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File image: The House Chamber during the sitting of Parliament in February.

It’s back to work after the stormy October 21 sitting in Parliament, as the Government and Opposition return to the House of Representatives today for debate on five nominees to reconstitute the Police Service Commission (PSC), which collapsed on September 25.

The last time both sides were face to face in Parliament was for the sitting of the Electoral College—which saw both the Senate and House of Representatives coming together—for the Opposition’s motion to remove President Paula-Mae Weekes on issues concerning the former commission.

That motion was defeated.

For this afternoon’s sitting, Prime Minister Dr Keith Rowley will pilot a debate to approve the notifications of the nominees for the new PSC. Rowley will speak on a motion to do so after Speaker of the House Bridgid Annisette-George presents the five notifications.

Notifications were sent by the President for the nominees: retired Justice of Appeal Judith Jones, financial consultant Maxine Attong, security expert Ian Ramdhanie, wealth management consultant Maxine King and attorney Rajiv Persad.

The new commission follows the collapse of the previous PSC, then led by Bliss Seepersad, following several issues regarding the selection of a Commissioner of Police.

Addressing today’s sitting yesterday, acting Leader of Government Business in the House, Terrence Deyalsingh, said, “Government will be most present in the Parliament to conduct the people’s business in a most professional manner. We’ll be once again ready and be respectful of the Constitution and look forward to a positive outcome—we urge all 41 Members to do the same.”

Camille Robinson-Regis, who holds the post of Leader of Government Business, is at the United Nations Climate Change Conference in Glasgow, Scotland, which ends on Friday.

As such, the Government will have 21 votes today to the Opposition’s 19, unless there are more absences.

The motion requires a simple majority vote—only Government majority votes alone if it comes to that—for passage.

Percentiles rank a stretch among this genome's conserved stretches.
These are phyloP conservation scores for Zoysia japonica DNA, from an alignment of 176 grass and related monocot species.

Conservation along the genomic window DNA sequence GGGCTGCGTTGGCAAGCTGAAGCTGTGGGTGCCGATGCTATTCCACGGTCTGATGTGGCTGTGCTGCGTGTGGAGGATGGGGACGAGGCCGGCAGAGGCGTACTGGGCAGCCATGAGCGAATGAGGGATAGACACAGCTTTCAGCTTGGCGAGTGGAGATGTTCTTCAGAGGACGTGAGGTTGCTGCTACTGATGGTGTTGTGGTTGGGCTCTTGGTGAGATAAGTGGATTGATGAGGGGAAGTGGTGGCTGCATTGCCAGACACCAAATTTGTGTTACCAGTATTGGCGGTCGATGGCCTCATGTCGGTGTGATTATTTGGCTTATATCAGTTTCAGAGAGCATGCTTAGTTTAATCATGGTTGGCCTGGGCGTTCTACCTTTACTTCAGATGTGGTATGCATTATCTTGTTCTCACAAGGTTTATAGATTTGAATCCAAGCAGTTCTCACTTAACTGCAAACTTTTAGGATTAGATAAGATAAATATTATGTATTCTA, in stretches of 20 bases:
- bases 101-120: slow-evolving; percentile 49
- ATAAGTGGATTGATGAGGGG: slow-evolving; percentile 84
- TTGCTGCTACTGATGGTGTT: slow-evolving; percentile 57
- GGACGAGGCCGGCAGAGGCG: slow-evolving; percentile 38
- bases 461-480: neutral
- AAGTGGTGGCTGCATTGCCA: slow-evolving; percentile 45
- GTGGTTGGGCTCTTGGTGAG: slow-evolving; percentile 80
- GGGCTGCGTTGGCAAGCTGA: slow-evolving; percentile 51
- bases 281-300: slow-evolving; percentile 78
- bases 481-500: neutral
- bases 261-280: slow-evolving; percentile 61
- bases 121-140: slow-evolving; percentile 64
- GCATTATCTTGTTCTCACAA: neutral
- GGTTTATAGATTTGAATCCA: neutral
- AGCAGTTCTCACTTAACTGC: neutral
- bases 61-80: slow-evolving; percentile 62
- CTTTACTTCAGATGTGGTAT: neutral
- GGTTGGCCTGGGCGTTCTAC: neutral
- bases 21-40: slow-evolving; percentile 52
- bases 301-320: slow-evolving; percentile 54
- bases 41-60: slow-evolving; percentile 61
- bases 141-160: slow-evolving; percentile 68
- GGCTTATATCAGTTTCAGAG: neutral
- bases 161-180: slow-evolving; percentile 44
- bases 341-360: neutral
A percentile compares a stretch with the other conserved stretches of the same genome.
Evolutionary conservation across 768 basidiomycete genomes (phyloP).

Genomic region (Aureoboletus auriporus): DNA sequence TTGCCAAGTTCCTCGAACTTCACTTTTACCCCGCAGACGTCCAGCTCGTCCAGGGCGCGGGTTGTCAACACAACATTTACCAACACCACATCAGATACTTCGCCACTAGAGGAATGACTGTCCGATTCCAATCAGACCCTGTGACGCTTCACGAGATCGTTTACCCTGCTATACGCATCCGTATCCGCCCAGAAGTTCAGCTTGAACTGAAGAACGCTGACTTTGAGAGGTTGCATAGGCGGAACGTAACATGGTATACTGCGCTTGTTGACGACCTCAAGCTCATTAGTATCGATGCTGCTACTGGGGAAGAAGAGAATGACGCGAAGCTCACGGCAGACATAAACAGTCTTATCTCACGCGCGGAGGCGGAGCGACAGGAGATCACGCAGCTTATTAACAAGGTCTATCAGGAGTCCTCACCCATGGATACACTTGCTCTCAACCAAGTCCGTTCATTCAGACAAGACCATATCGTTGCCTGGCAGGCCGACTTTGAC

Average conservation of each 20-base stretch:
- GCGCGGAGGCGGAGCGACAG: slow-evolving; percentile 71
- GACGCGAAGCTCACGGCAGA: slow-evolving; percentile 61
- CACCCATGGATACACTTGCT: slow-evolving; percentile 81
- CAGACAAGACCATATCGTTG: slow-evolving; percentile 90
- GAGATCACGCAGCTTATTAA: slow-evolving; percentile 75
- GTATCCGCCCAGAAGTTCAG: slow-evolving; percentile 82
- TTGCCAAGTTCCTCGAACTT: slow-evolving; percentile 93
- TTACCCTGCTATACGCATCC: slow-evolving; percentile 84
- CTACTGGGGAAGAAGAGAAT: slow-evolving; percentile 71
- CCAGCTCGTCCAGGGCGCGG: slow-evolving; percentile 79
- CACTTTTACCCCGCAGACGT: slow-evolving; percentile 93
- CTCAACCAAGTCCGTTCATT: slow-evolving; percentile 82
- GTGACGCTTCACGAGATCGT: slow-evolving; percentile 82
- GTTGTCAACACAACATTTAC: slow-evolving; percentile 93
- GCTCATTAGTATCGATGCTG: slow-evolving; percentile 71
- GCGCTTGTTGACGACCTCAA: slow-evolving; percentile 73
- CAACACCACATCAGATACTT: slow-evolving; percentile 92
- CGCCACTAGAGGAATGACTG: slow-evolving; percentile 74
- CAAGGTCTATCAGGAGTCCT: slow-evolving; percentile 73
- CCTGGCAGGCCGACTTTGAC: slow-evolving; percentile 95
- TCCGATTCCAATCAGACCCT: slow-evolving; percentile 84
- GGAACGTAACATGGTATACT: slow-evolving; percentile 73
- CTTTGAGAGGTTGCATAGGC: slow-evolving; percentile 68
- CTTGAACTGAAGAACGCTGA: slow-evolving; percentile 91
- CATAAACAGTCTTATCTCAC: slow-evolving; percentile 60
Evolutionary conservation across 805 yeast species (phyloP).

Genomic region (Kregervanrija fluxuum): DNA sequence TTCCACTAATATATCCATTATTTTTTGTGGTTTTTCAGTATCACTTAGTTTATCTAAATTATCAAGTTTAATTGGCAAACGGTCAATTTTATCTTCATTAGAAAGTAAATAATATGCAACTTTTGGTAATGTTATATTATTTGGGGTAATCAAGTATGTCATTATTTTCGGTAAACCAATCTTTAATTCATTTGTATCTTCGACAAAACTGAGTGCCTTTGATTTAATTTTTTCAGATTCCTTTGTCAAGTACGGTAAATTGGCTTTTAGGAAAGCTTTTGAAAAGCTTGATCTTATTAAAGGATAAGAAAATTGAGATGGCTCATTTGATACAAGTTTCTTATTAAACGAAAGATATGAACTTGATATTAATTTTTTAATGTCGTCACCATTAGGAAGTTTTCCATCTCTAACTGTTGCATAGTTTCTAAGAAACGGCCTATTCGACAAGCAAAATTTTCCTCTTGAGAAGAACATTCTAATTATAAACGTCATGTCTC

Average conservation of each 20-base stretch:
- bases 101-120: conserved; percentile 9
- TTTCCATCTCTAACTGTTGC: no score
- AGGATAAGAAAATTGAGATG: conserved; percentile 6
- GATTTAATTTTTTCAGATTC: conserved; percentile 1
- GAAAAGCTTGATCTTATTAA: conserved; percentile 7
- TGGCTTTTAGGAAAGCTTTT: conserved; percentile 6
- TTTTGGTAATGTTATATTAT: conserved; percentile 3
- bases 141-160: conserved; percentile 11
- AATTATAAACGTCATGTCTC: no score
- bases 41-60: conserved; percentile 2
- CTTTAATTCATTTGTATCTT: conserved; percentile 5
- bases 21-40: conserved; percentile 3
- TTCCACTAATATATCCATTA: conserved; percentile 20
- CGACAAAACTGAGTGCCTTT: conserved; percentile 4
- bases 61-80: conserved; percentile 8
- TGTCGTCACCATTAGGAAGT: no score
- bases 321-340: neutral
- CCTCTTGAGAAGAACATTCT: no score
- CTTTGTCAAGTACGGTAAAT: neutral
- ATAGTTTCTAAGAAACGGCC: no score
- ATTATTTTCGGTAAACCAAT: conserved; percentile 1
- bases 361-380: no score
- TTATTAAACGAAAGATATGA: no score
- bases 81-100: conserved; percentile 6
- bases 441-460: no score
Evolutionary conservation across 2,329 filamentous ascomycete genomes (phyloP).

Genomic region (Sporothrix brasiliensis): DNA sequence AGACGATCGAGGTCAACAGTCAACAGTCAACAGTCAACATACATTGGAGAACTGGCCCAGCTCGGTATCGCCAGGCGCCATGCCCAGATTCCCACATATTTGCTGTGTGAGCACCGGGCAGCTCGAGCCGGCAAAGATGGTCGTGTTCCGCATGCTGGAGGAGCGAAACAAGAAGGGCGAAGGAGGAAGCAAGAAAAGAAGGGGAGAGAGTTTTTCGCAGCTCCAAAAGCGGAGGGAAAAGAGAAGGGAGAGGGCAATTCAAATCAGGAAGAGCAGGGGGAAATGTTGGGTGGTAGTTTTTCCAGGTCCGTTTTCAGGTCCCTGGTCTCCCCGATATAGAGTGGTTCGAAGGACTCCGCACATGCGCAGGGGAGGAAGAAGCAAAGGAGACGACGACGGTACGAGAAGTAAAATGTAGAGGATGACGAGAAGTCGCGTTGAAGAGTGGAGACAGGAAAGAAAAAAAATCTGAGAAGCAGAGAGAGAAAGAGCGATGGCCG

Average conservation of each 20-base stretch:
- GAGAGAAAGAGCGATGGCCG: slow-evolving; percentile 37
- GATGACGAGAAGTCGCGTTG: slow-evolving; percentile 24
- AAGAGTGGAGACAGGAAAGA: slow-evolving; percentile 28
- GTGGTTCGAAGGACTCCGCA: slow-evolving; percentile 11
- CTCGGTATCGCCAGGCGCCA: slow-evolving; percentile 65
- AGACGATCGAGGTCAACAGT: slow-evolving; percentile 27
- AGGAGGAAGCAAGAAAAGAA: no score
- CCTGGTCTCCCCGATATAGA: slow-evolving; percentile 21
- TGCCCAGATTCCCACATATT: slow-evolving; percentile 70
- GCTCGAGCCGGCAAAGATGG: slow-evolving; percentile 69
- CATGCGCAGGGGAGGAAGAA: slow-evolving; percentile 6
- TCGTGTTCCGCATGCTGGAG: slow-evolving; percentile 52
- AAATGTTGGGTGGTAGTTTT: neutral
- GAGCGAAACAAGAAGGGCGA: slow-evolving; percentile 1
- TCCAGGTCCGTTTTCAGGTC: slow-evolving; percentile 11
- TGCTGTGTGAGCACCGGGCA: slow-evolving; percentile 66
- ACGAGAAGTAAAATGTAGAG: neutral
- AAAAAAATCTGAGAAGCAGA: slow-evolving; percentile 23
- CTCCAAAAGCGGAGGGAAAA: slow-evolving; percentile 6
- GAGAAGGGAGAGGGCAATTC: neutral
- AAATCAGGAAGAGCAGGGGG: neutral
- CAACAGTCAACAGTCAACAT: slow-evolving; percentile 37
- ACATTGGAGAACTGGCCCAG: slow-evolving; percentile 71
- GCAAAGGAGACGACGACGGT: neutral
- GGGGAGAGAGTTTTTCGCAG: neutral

On Monday, Opposition Leader Kamla Persad-Bissessar said while it’s a matter of urgency that a new commission is formed for the process of appointing a Police Commissioner to begin, the process should be “paused” since, according to her, the President hasn’t accounted and replied to questions raised about the PSC imbroglio.

She said her party’s “People’s Revolution” (renamed from October Revolution) is aimed at demanding answers.

However, Persad-Bissessar failed to say what the Opposition would do if the appointment of a new PSC is not halted.

Yesterday, Opposition MP Rudy Indarsingh said the UNC will be attending today and will have speakers. United National Congress officials said all Opposition MPs were asked to prepare to speak during the debate.

The officials also said it was “unlikely” the Opposition bench might walk out of today’s debate or abstain from the vote.

How we got here:

* Courtney McNish, the first Commissioner to go, resigned September 21.

* PSC which required three members for a quorum, collapsed when Susan Craig-James resigned on September 25.

*Roger Kawalsingh resigned on September 27 and chairman Bliss Seepersad followed on September 30.

*Deputy CoP McDonald Jacob had been acting CoP after Gary Griffith went on leave voluntarily. Jacob’s acting stint ended October 15 when Griffith was expected to return.

* A court ruling in a matter brought by activist Ravi Balgobin Maharaj deemed the acting appointments illegal.

*The ruling impacted the appointments of Griffith and Jacob to act further, leaving TTPS without an acting head.

*Jacob, in his substantive post as DCP, is currently the Police Service’s accounting officer. The government has appealed aspects of the ruling.

* After resignations, the President immediately sought nominees for the PSC.

* Following constitutionally-mandated consultation with Prime Minister Dr Keith Rowley and Opposition Leader Kamla Persad-Bissessar, the President completed notifications for the five nominees

* The constitution mandated that the President select people “who are qualified and experienced in the disciplines of law, finance, sociology or management” as members of the Commission.